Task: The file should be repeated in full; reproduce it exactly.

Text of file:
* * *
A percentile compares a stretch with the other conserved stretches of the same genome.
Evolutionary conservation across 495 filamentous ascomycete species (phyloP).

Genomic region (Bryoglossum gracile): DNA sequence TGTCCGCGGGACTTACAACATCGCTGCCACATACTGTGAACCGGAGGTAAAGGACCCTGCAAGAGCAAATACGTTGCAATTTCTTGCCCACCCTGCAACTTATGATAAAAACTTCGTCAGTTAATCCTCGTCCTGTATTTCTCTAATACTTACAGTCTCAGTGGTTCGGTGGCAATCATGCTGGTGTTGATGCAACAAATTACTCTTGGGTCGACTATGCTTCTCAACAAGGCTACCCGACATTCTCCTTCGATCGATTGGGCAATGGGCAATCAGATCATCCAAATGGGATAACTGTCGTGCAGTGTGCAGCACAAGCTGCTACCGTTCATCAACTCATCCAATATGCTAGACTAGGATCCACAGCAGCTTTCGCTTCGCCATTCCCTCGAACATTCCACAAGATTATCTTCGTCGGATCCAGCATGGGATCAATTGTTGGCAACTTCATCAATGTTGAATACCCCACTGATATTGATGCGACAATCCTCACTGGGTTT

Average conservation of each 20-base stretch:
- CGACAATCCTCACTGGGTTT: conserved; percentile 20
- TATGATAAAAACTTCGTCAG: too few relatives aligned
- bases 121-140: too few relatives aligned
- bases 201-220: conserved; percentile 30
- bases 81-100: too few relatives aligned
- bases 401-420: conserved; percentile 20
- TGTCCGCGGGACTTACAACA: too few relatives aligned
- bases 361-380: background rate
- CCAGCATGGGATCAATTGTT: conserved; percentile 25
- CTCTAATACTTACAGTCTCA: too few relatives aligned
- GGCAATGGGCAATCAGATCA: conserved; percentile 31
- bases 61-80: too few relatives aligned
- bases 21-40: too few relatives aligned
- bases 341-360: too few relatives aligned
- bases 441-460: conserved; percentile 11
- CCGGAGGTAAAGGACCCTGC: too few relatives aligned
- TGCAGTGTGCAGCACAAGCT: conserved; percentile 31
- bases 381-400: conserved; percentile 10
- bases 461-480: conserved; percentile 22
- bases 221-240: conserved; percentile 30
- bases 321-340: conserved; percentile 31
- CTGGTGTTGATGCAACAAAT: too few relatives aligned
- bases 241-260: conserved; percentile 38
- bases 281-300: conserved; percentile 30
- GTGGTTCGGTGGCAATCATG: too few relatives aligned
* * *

A percentile compares a stretch with the other conserved stretches of the same genome.
Evolutionary conservation across 495 filamentous ascomycete species (phyloP).

Genomic region (Bryoglossum gracile): DNA sequence TGTCCGCGGGACTTACAACATCGCTGCCACATACTGTGAACCGGAGGTAAAGGACCCTGCAAGAGCAAATACGTTGCAATTTCTTGCCCACCCTGCAACTTATGATAAAAACTTCGTCAGTTAATCCTCGTCCTGTATTTCTCTAATACTTACAGTCTCAGTGGTTCGGTGGCAATCATGCTGGTGTTGATGCAACAAATTACTCTTGGGTCGACTATGCTTCTCAACAAGGCTACCCGACATTCTCCTTCGATCGATTGGGCAATGGGCAATCAGATCATCCAAATGGGATAACTGTCGTGCAGTGTGCAGCACAAGCTGCTACCGTTCATCAACTCATCCAATATGCTAGACTAGGATCCACAGCAGCTTTCGCTTCGCCATTCCCTCGAACATTCCACAAGATTATCTTCGTCGGATCCAGCATGGGATCAATTGTTGGCAACTTCATCAATGTTGAATACCCCACTGATATTGATGCGACAATCCTCACTGGGTTT

Average conservation of each 20-base stretch:
- CGACAATCCTCACTGGGTTT: conserved; percentile 20
- TATGATAAAAACTTCGTCAG: too few relatives aligned
- bases 121-140: too few relatives aligned
- bases 201-220: conserved; percentile 30
- bases 81-100: too few relatives aligned
- bases 401-420: conserved; percentile 20
- TGTCCGCGGGACTTACAACA: too few relatives aligned
- bases 361-380: background rate
- CCAGCATGGGATCAATTGTT: conserved; percentile 25
- CTCTAATACTTACAGTCTCA: too few relatives aligned
- GGCAATGGGCAATCAGATCA: conserved; percentile 31
- bases 61-80: too few relatives aligned
- bases 21-40: too few relatives aligned
- bases 341-360: too few relatives aligned
- bases 441-460: conserved; percentile 11
- CCGGAGGTAAAGGACCCTGC: too few relatives aligned
- TGCAGTGTGCAGCACAAGCT: conserved; percentile 31
- bases 381-400: conserved; percentile 10
- bases 461-480: conserved; percentile 22
- bases 221-240: conserved; percentile 30
- bases 321-340: conserved; percentile 31
- CTGGTGTTGATGCAACAAAT: too few relatives aligned
- bases 241-260: conserved; percentile 38
- bases 281-300: conserved; percentile 30
- GTGGTTCGGTGGCAATCATG: too few relatives aligned